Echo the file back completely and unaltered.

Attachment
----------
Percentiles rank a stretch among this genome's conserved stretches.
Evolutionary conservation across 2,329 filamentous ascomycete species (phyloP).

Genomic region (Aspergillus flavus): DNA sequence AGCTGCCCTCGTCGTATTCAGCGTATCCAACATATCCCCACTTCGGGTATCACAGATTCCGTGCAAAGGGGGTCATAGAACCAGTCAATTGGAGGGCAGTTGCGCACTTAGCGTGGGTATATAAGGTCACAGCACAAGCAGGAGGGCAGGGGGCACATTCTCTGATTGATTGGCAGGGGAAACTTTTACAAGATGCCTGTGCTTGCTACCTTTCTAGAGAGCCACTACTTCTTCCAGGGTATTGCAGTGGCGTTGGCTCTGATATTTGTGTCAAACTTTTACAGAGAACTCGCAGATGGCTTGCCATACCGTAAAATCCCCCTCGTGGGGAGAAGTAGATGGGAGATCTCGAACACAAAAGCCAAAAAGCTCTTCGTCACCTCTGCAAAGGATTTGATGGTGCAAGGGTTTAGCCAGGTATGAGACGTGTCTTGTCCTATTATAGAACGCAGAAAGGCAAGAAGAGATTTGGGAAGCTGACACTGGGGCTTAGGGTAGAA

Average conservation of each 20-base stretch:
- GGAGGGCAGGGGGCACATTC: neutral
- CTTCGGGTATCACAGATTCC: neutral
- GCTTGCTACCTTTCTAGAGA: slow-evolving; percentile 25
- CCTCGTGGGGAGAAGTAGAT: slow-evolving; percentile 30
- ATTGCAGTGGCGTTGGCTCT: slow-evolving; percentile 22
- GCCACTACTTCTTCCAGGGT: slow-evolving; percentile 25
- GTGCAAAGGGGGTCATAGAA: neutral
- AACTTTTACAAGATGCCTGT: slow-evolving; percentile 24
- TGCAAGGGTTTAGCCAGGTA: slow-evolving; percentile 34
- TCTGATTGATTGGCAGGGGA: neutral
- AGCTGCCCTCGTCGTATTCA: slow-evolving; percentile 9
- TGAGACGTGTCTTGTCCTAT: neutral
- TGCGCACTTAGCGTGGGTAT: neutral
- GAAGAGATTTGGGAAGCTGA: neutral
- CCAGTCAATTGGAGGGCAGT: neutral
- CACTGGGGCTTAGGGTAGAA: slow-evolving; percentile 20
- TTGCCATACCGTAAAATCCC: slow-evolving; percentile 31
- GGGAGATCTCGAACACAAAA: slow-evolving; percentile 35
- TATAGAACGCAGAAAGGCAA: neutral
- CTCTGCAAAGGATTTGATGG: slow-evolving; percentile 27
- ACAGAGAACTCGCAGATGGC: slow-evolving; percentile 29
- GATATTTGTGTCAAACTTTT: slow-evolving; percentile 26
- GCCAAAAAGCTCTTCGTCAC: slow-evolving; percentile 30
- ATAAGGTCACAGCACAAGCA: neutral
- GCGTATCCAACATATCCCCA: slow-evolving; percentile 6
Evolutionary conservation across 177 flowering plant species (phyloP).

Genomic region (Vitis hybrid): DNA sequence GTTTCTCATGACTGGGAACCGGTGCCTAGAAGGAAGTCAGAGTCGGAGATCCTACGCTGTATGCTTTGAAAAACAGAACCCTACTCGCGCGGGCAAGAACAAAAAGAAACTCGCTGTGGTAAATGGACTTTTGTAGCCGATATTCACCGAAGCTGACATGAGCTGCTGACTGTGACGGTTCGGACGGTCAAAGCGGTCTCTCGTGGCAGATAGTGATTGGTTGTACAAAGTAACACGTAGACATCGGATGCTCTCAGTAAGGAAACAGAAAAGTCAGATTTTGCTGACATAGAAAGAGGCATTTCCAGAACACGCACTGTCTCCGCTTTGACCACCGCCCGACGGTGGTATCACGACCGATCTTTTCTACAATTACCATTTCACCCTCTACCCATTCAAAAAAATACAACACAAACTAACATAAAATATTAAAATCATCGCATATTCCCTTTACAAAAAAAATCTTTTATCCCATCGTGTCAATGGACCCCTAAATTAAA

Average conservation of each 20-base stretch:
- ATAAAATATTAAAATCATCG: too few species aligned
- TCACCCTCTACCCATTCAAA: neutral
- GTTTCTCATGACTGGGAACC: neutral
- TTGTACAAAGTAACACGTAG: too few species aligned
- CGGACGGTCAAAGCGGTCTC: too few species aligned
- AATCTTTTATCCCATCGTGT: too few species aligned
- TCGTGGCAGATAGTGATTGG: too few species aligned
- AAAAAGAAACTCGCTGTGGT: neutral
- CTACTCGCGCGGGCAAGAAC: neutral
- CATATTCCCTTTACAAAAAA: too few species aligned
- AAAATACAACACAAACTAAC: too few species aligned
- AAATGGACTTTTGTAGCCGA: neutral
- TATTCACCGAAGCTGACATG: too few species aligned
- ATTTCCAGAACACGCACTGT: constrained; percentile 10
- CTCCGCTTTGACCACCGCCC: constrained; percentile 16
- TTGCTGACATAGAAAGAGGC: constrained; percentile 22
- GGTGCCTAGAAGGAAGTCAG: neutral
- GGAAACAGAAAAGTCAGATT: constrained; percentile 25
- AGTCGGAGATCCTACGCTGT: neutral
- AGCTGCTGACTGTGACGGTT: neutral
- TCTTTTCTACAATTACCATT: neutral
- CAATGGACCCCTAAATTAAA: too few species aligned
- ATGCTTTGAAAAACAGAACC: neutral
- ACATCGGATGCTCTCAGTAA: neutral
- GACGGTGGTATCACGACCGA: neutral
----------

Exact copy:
Percentiles rank a stretch among this genome's conserved stretches.
Evolutionary conservation across 2,329 filamentous ascomycete species (phyloP).

Genomic region (Aspergillus flavus): DNA sequence AGCTGCCCTCGTCGTATTCAGCGTATCCAACATATCCCCACTTCGGGTATCACAGATTCCGTGCAAAGGGGGTCATAGAACCAGTCAATTGGAGGGCAGTTGCGCACTTAGCGTGGGTATATAAGGTCACAGCACAAGCAGGAGGGCAGGGGGCACATTCTCTGATTGATTGGCAGGGGAAACTTTTACAAGATGCCTGTGCTTGCTACCTTTCTAGAGAGCCACTACTTCTTCCAGGGTATTGCAGTGGCGTTGGCTCTGATATTTGTGTCAAACTTTTACAGAGAACTCGCAGATGGCTTGCCATACCGTAAAATCCCCCTCGTGGGGAGAAGTAGATGGGAGATCTCGAACACAAAAGCCAAAAAGCTCTTCGTCACCTCTGCAAAGGATTTGATGGTGCAAGGGTTTAGCCAGGTATGAGACGTGTCTTGTCCTATTATAGAACGCAGAAAGGCAAGAAGAGATTTGGGAAGCTGACACTGGGGCTTAGGGTAGAA

Average conservation of each 20-base stretch:
- GGAGGGCAGGGGGCACATTC: neutral
- CTTCGGGTATCACAGATTCC: neutral
- GCTTGCTACCTTTCTAGAGA: slow-evolving; percentile 25
- CCTCGTGGGGAGAAGTAGAT: slow-evolving; percentile 30
- ATTGCAGTGGCGTTGGCTCT: slow-evolving; percentile 22
- GCCACTACTTCTTCCAGGGT: slow-evolving; percentile 25
- GTGCAAAGGGGGTCATAGAA: neutral
- AACTTTTACAAGATGCCTGT: slow-evolving; percentile 24
- TGCAAGGGTTTAGCCAGGTA: slow-evolving; percentile 34
- TCTGATTGATTGGCAGGGGA: neutral
- AGCTGCCCTCGTCGTATTCA: slow-evolving; percentile 9
- TGAGACGTGTCTTGTCCTAT: neutral
- TGCGCACTTAGCGTGGGTAT: neutral
- GAAGAGATTTGGGAAGCTGA: neutral
- CCAGTCAATTGGAGGGCAGT: neutral
- CACTGGGGCTTAGGGTAGAA: slow-evolving; percentile 20
- TTGCCATACCGTAAAATCCC: slow-evolving; percentile 31
- GGGAGATCTCGAACACAAAA: slow-evolving; percentile 35
- TATAGAACGCAGAAAGGCAA: neutral
- CTCTGCAAAGGATTTGATGG: slow-evolving; percentile 27
- ACAGAGAACTCGCAGATGGC: slow-evolving; percentile 29
- GATATTTGTGTCAAACTTTT: slow-evolving; percentile 26
- GCCAAAAAGCTCTTCGTCAC: slow-evolving; percentile 30
- ATAAGGTCACAGCACAAGCA: neutral
- GCGTATCCAACATATCCCCA: slow-evolving; percentile 6
Evolutionary conservation across 177 flowering plant species (phyloP).

Genomic region (Vitis hybrid): DNA sequence GTTTCTCATGACTGGGAACCGGTGCCTAGAAGGAAGTCAGAGTCGGAGATCCTACGCTGTATGCTTTGAAAAACAGAACCCTACTCGCGCGGGCAAGAACAAAAAGAAACTCGCTGTGGTAAATGGACTTTTGTAGCCGATATTCACCGAAGCTGACATGAGCTGCTGACTGTGACGGTTCGGACGGTCAAAGCGGTCTCTCGTGGCAGATAGTGATTGGTTGTACAAAGTAACACGTAGACATCGGATGCTCTCAGTAAGGAAACAGAAAAGTCAGATTTTGCTGACATAGAAAGAGGCATTTCCAGAACACGCACTGTCTCCGCTTTGACCACCGCCCGACGGTGGTATCACGACCGATCTTTTCTACAATTACCATTTCACCCTCTACCCATTCAAAAAAATACAACACAAACTAACATAAAATATTAAAATCATCGCATATTCCCTTTACAAAAAAAATCTTTTATCCCATCGTGTCAATGGACCCCTAAATTAAA

Average conservation of each 20-base stretch:
- ATAAAATATTAAAATCATCG: too few species aligned
- TCACCCTCTACCCATTCAAA: neutral
- GTTTCTCATGACTGGGAACC: neutral
- TTGTACAAAGTAACACGTAG: too few species aligned
- CGGACGGTCAAAGCGGTCTC: too few species aligned
- AATCTTTTATCCCATCGTGT: too few species aligned
- TCGTGGCAGATAGTGATTGG: too few species aligned
- AAAAAGAAACTCGCTGTGGT: neutral
- CTACTCGCGCGGGCAAGAAC: neutral
- CATATTCCCTTTACAAAAAA: too few species aligned
- AAAATACAACACAAACTAAC: too few species aligned
- AAATGGACTTTTGTAGCCGA: neutral
- TATTCACCGAAGCTGACATG: too few species aligned
- ATTTCCAGAACACGCACTGT: constrained; percentile 10
- CTCCGCTTTGACCACCGCCC: constrained; percentile 16
- TTGCTGACATAGAAAGAGGC: constrained; percentile 22
- GGTGCCTAGAAGGAAGTCAG: neutral
- GGAAACAGAAAAGTCAGATT: constrained; percentile 25
- AGTCGGAGATCCTACGCTGT: neutral
- AGCTGCTGACTGTGACGGTT: neutral
- TCTTTTCTACAATTACCATT: neutral
- CAATGGACCCCTAAATTAAA: too few species aligned
- ATGCTTTGAAAAACAGAACC: neutral
- ACATCGGATGCTCTCAGTAA: neutral
- GACGGTGGTATCACGACCGA: neutral